The Craft Bourbon Trail includes: Barrel House, Corsair Artisan Distillery, Hartfield & Co., Limestone Branch, MB Roland, New Riff, Peerless Distilling Company, the Old Pogue Distillery, Wilderness Trail, and Willet Distillery. These are your smaller distilleries and give you a close up look at the guys making small batch, craft spirits. The craft distilleries are spread throughout the state. This tour is a real challenge to complete in one trip to Kentucky. We did not complete it but look forward to going back this year and completing it. We did make it to Old Pogue, Willet, and Barrel House. They are all so different, and so interesting. One of our favorites was Old Pogue where it was just the 2 of us. We also got a personal tour of the family’s Antebellum home overlooking the Ohio River. Willet is also one you do not want to miss. Their pot still is famous because their Pot Still Reserve Bourbon is in a bottle the shape of their still.

There are other outstanding distilleries not on the official bourbon trails but a must on your trip. Those include Old Barton and Buffalo Trace. Anyone who knows their bourbon knows Buffalo Trace has a lot of brands. Just a few of their brands are Buffalo Trace, Blanton’s, Eagle Rare, E.H. Taylor, Sazerac Rye, George T. Stagg, Stagg Jr., W.L. Weller, and one other brand might have heard of — Pappy Van Winkle.

As you can see there are a lot of stops you can make on the Bourbon trail and I haven’t even mentioned other things to do while you are there. There is always horse racing at Churchill Downs in Louisville, or Keeneland in Lexington.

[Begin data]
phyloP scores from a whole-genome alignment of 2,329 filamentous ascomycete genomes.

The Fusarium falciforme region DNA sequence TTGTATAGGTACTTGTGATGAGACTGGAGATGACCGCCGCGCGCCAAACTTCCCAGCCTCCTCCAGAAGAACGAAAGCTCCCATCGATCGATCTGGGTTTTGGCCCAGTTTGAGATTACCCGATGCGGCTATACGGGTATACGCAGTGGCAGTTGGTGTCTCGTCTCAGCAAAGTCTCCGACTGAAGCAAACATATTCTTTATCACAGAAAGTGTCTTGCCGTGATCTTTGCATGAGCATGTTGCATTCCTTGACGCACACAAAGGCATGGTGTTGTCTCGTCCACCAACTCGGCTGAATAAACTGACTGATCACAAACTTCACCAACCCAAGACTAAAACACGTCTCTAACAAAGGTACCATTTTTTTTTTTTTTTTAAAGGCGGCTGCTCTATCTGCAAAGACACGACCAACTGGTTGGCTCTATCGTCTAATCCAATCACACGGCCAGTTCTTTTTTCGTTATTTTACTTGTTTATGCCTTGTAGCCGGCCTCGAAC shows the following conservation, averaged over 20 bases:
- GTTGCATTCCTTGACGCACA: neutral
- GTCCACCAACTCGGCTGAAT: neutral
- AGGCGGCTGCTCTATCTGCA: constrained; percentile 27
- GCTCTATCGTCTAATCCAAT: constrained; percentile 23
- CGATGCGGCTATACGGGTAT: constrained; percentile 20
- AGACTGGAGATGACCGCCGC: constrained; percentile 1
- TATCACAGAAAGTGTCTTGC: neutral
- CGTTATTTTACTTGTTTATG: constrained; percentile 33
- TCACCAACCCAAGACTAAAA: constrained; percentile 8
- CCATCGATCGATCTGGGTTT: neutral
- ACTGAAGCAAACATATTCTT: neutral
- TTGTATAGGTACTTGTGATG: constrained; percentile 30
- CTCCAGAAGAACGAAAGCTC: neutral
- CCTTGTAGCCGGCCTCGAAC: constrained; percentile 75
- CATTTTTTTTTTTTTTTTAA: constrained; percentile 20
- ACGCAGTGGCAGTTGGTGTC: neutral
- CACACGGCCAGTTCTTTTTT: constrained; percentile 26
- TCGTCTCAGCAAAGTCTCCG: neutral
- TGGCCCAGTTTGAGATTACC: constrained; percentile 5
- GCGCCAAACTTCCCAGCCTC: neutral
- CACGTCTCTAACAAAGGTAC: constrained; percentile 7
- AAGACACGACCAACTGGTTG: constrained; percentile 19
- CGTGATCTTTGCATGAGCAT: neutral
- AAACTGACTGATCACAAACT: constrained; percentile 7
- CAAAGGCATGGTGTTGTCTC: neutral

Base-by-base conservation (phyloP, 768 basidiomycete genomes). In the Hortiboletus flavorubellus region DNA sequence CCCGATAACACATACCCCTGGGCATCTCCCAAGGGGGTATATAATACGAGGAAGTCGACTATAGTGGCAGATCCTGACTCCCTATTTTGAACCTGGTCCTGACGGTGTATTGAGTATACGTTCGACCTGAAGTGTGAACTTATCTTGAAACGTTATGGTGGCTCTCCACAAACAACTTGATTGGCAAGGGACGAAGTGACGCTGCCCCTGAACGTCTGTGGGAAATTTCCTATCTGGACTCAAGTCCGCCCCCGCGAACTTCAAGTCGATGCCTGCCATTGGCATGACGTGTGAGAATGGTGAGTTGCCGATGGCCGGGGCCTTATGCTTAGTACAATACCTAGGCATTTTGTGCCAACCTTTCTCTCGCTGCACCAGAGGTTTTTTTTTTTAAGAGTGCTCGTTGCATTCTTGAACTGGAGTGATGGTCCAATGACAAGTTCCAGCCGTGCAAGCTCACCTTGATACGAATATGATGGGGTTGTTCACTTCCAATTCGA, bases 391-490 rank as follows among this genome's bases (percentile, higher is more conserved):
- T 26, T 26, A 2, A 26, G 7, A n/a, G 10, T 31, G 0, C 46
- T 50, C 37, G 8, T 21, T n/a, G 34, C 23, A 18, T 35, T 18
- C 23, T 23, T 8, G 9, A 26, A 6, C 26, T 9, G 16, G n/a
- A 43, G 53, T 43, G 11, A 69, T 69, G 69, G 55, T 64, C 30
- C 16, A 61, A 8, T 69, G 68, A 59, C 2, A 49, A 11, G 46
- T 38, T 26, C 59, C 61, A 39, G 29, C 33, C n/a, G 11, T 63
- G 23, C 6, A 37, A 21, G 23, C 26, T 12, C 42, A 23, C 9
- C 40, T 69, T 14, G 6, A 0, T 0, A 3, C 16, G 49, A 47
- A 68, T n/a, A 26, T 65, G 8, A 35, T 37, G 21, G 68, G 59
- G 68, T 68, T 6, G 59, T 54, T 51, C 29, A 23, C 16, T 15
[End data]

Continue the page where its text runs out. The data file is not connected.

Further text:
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At the Garden & Gun event at Keeneland

Or for something different plan a picnic and go to Steeplechase Racing or Polo. These events are always fun, exciting, and feature the food and drink of the region. Churchill Downs makes a mean Mint Julep in the spring. There is always a tour of a horse farm around the Lexington area.

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Visiting Calumet Farm while doing the Bourbon Trail. They have produced the most Triple Crown winners in horse racing history!

When in Louisville any sports fan is going to want to tour the Louisville Slugger Museum & Factory. The Louisville and Lexington visitors websites have a ton of great information on them about the area and other things to do besides sip bourbon!

So where do you stay? The bourbon trail is very spread out, so you have to decide where you want to start and end if you’re trying to see a lot of distilleries. We stayed at the Seelbach Hilton in Louisville. A grand of Hotel with a great history. The Brown Hotel in Louisville is also a great place to stay. The Brown Hotel is home to the original Kentucky Hot Brown (another blog to come – I’m a big fan). In Harrodsburg, the Beaumont Inn has been highly recommended by friends. But Lexington, Frankfurt, Bardstown all have wonderful places to stay. In Bardstown you must stop in the Talbott Tavern for a bite to eat. It is the oldest western stagecoach stop in America having been built in 1779.

I could go on and on about bourbon, horses, and Kentucky. Leave a comment with some of your favorite stops along the bourbon trail if you’ve been before!